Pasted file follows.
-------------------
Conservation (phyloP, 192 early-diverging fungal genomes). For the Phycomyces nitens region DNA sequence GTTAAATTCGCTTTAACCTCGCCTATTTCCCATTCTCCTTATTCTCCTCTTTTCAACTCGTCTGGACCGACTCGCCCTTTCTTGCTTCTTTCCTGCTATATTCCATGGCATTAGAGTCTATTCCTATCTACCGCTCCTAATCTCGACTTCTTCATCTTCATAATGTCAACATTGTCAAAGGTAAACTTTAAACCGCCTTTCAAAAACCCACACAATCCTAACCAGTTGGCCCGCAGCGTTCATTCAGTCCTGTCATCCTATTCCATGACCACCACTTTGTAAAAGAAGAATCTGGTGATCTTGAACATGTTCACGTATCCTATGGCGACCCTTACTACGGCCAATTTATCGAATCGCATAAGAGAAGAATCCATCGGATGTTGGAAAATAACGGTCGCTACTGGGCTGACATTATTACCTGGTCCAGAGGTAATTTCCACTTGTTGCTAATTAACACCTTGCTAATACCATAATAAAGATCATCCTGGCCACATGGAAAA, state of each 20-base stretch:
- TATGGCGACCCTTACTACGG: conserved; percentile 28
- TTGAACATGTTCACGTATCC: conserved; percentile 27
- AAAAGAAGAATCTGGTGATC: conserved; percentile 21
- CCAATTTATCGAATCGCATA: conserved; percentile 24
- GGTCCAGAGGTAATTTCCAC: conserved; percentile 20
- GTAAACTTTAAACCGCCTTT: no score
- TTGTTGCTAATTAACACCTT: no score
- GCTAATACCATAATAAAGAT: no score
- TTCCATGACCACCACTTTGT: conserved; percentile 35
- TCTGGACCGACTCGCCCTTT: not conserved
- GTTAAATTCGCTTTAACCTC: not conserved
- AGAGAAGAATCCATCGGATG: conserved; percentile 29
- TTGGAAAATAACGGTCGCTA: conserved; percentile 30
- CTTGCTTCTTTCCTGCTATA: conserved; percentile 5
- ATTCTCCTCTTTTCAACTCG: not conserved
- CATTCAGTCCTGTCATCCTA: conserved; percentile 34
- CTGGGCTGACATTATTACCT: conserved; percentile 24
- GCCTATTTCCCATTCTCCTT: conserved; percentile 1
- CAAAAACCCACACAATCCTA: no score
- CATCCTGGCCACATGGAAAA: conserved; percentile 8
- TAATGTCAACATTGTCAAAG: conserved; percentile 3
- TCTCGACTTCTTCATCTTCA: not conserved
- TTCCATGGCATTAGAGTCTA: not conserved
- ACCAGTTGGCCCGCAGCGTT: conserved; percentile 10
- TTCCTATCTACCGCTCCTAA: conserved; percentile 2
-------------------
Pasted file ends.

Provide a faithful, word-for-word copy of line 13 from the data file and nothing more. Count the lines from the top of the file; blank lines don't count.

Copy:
- AGAGAAGAATCCATCGGATG: conserved; percentile 29